CMarine Le Pen, who campaigned in Burgundy the day after the second round of the French presidential election, could not have been more clear: “I do not want to leave the EU,” he said. “That’s not my goal.”
What the leader of the far-right federation National (National Rally) wants to do, however – is to break the rules of the EU – economic, social policy and immigration – and the 27-member bloc he is likely to come to Élysée Palace next weekend.
The founding member of the European Union, Le Pen may have abandoned previous promises to take France out of the euro single currency and half of the main Franco-German machine that operated it since its second largest economy and its creation.
In the 2017 election, fears about the economic consequences of that policy, and above all the concerns of older voters about their savings, were widely seen as contributing to the second round defeat against pro-European Emmanuel Macron.
This time, the EU was not named in a dozen or more key themes of Le Pen’s election campaign. Many of his firm policy proposals, however, are in stark contrast to the obligations of EU membership.
Protesters and commentators called the strategy “Brexit in everything except the name”: although it was not intended to remove France from the camp, it was essentially trying to redesign it and lead to a paralyzing conflict with Brussels.
“Le Pen’s EU policy: ‘We’m going to be on the bus, but we’ll drive it off a cliff,'” Mujtaba Rahman said, Europe Director of Eurasia Group Consulting. He said it would “try to destroy the EU from within” and “pose a greater threat to the EU’s position than Brexit.”
Pascal Lamie, a former chief executive of former European Commission President Jack Delors, said Le Pen’s victory would be “a bigger shock than this.” Trump was for the United States, or Brexit for the UK. ”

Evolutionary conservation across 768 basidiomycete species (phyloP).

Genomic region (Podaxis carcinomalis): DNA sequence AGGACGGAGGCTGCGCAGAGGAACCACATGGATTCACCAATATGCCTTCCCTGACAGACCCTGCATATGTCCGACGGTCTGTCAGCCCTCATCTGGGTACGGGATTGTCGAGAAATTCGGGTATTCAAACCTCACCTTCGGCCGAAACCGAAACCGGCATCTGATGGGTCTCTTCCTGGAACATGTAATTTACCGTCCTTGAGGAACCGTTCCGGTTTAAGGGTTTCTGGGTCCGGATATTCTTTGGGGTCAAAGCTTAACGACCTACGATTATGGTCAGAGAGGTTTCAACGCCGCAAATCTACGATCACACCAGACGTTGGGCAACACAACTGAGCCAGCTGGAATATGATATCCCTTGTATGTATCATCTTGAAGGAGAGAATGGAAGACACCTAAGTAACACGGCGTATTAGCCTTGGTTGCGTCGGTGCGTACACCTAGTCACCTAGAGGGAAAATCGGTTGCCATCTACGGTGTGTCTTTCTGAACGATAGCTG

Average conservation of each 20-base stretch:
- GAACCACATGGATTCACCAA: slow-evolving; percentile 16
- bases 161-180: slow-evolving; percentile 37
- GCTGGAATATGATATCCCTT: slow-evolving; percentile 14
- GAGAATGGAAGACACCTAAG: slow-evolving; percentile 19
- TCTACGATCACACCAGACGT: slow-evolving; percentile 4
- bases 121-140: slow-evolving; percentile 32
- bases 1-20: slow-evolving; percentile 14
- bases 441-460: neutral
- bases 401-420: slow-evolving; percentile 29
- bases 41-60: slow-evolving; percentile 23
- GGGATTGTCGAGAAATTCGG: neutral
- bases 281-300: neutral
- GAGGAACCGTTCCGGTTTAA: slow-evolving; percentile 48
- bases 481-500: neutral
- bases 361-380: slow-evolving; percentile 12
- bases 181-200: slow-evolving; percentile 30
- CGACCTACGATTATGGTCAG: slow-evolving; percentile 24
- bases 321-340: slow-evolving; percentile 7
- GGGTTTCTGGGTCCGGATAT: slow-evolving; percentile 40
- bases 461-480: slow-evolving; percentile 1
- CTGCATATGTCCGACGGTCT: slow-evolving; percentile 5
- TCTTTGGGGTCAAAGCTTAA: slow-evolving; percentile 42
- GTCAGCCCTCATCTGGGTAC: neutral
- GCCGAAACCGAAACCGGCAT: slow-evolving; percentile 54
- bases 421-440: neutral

He said his “sovereign, security, nationalist” agenda was “completely contrary to the French commitment to European integration” and “included proposals that would completely violate the agreements on which France subscribed.”
Central to Le Pen’s plans is an early referendum on the proposed legislation on “citizenship, identity and immigration”, which would change the constitution to allow French citizens employment, social security benefits and a “national priority” in public housing – a non-compliance measure. EU values and rules of independent operation.
The same referendum would establish “the primacy of national law over European law” and allow it to “compromise its European involvement not only in the control of immigration but in the protection of its national sovereignty and its interests in all other areas.” Says his RN party.
The aim is to benefit France through a “Europe a la carte” that is not the beginning of a coalition that was forcibly rejected during the Brexit talks on the 27th. With the UK.
“This is absurd,” said Joan-Louis Borlongs, a centrist parliamentarian and chairman of the French parliament’s foreign affairs committee. “Once you have confirmed the primacy of national law, you have no European law. Marine Le Pen rejected the official expulsion, but his plan was not in line with the continued French membership of the EU.